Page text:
NEW YORK (AP) — A former New York state judge was sentenced Wednesday to a year and three months in prison after her conviction for obstructing a probe into financial wrongdoing at a credit union that provides banking services to tens of thousands of New York City employees, including police and firefighters.
Ex-State Supreme Court Justice Sylvia Ash, 64, was sentenced by Judge Lewis A. Kaplan in Manhattan after her December conviction on charges of conspiracy, obstruction of justice and making a false statement to a federal agent in an investigation of the Municipal Credit Union.
“These crimes struck at the heart of the criminal justice system,” Kaplan said of a judge who stepped down from her judicial position only last month.
The judge said Ash, born in London, impressively rose from modest origins to “one of the most important judicial positions in the state."
“But you lost it all,” he said, citing her “dishonest, corrupt and frankly outrageous actions.”
Before the sentence was announced, Ash said she felt “remorse, shame and embarrassment” after she “disappointed so many.”
She said she had “achieved the American dream” before the crimes “ruined my life.”
“Because of my actions, the reputation I spent a lifetime building has been destroyed and I have no one to blame but myself,” Ash said.
During Ash's trial, prosecutors said she took actions over many months to obstruct the investigation into financial misconduct at the credit union while she chaired its board of directors.
The credit union is a nonprofit financial institution headquartered in New York City with more than $4.2 billion in accounts as it provides banking services to over a half million members.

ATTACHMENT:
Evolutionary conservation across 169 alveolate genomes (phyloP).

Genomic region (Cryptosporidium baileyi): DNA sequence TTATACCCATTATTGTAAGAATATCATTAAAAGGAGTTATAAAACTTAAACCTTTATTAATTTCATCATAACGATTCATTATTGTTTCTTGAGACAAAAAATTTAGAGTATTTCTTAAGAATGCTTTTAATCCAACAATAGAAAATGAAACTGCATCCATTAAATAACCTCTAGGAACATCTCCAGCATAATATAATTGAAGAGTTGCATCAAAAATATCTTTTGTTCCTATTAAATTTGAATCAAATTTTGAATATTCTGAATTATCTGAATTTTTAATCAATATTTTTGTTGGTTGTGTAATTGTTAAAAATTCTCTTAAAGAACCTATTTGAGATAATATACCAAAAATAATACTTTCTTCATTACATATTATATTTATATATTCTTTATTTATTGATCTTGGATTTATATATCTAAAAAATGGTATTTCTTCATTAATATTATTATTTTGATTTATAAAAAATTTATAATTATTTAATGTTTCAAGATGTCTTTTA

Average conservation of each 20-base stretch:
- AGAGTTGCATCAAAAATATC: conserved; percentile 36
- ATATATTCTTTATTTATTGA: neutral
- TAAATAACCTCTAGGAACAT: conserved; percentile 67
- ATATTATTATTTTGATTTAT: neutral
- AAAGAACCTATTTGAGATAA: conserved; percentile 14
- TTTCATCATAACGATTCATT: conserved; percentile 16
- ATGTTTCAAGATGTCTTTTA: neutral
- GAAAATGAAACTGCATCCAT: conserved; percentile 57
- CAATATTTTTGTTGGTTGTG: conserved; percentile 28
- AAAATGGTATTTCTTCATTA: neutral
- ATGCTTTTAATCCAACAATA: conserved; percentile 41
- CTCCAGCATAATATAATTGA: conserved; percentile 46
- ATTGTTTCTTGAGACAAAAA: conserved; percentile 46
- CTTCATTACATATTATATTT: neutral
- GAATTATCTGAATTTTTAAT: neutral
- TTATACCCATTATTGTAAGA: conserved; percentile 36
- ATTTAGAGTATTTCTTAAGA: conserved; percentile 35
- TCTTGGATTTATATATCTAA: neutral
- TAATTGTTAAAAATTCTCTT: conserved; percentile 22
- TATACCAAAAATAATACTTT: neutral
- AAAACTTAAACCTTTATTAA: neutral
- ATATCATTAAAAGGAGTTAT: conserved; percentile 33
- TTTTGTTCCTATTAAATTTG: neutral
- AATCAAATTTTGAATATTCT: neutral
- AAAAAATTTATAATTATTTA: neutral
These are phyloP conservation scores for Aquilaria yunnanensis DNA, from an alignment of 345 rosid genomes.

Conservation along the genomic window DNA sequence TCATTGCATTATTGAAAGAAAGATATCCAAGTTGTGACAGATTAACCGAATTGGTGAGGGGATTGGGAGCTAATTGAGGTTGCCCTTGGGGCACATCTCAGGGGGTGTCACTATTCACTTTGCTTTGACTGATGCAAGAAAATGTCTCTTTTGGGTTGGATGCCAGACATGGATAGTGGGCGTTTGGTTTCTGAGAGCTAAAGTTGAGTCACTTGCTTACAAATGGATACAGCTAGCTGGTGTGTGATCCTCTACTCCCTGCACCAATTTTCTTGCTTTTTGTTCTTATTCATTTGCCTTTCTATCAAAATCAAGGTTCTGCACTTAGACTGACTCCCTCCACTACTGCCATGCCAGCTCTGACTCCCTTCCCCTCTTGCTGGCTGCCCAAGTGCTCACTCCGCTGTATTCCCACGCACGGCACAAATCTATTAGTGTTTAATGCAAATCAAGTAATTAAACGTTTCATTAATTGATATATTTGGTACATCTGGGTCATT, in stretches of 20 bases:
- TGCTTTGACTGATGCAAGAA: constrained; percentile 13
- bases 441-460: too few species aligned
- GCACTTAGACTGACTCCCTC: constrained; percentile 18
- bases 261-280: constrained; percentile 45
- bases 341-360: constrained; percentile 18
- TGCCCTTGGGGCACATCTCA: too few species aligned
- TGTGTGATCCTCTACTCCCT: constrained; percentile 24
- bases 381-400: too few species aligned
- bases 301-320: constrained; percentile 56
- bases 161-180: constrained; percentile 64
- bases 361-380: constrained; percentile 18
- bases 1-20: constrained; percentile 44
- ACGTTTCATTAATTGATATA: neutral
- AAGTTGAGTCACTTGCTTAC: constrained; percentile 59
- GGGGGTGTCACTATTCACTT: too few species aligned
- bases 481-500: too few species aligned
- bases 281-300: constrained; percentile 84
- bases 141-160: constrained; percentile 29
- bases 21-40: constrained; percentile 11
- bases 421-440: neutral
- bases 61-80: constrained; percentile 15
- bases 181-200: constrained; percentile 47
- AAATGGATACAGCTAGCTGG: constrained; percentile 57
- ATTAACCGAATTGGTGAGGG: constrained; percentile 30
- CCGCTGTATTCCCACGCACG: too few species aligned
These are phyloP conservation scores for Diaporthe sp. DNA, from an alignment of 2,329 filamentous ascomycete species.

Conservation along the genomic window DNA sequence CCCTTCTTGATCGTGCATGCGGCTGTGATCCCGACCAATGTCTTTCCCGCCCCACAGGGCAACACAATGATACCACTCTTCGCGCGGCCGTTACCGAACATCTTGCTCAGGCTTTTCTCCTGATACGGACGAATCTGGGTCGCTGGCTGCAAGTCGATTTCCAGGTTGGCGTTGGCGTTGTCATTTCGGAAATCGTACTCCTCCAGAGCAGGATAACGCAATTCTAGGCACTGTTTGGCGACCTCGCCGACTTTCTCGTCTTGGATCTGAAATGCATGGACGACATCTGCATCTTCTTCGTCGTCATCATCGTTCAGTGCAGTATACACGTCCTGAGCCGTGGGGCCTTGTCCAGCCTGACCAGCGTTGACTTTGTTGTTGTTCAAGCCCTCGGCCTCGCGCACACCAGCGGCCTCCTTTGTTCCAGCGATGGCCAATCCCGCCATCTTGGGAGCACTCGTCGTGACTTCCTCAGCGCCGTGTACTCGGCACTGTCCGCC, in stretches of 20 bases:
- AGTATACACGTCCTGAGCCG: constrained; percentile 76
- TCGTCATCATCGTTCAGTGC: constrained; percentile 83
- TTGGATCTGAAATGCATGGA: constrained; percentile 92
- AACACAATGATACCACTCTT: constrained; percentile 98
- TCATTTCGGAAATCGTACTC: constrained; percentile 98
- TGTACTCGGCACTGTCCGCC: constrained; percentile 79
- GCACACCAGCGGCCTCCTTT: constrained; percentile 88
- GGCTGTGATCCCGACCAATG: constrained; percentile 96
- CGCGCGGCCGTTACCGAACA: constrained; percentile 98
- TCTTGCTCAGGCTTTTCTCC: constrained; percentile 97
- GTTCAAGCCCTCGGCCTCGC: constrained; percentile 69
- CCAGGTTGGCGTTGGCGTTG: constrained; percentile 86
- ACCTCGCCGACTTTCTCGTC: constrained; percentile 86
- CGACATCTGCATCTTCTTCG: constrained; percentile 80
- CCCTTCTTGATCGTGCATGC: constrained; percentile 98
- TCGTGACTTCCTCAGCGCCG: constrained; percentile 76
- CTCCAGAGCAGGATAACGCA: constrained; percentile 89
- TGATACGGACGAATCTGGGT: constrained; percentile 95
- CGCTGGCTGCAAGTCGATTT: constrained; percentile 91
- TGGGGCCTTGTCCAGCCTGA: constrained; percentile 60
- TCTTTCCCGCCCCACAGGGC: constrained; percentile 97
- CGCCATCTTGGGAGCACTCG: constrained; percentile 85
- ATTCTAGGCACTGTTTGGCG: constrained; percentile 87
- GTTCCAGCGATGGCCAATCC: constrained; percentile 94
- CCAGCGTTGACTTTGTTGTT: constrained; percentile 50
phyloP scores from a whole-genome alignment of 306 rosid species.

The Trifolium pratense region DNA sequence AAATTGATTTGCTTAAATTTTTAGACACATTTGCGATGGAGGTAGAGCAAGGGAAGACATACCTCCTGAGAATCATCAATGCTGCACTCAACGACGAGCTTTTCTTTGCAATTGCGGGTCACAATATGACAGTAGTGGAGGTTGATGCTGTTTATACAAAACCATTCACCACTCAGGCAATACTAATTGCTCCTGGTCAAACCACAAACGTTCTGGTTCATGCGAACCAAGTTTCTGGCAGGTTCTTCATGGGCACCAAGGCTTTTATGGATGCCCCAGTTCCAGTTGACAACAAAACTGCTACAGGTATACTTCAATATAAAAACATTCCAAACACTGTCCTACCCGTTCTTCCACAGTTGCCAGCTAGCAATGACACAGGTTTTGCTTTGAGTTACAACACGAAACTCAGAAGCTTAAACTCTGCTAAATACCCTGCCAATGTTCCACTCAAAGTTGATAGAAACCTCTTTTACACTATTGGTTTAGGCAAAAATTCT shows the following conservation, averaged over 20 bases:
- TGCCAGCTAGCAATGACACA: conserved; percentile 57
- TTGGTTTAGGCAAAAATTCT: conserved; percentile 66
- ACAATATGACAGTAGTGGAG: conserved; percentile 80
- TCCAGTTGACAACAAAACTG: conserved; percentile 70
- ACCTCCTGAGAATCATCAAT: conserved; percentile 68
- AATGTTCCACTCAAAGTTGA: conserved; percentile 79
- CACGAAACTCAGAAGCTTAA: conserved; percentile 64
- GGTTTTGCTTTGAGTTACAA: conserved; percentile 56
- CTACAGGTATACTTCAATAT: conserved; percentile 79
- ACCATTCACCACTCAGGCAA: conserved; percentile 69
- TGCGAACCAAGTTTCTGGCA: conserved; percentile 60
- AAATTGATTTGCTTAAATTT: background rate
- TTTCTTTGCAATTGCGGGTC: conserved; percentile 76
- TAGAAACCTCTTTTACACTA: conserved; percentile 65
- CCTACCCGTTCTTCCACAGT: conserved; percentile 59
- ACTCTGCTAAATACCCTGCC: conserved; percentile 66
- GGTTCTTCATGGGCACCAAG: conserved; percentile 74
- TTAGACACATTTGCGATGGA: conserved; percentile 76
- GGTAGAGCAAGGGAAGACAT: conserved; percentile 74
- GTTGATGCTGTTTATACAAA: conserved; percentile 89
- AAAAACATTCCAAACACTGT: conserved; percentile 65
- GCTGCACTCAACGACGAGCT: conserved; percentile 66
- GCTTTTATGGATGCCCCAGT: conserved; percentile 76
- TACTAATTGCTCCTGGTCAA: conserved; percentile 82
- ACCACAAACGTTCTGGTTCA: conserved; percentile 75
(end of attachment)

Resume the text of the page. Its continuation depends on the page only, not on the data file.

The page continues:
Authorities said the financial crimes occurred while Ash, a Brooklyn judge, was on the credit union’s board of directors from May 2008 to August 2016, when she resigned. She had served as the board’s chair from May 2015 until her resignation.
In a release, U.S. Attorney Damian Williams said she committed her crimes as she tried to protect financial crimes carried out by the now-imprisoned former chief executive of the credit union who provided her with numerous benefits.
Prosecutors said Ash received tens of thousands of dollars in reimbursements and other benefits from the credit union from 2012 through 2016, including airfare, hotels and entertainment, along with annual birthday parties at a minor league baseball stadium and payment for phone, cable bills and electronic devices.
As a sitting state judge, Ash was required to report gifts and benefits from any outside sources on an annual state disclosure form, but prosecutors said she never reported gifts or benefits from the credit union between 2012 and 2018.
Larry Neumeister, The Associated Press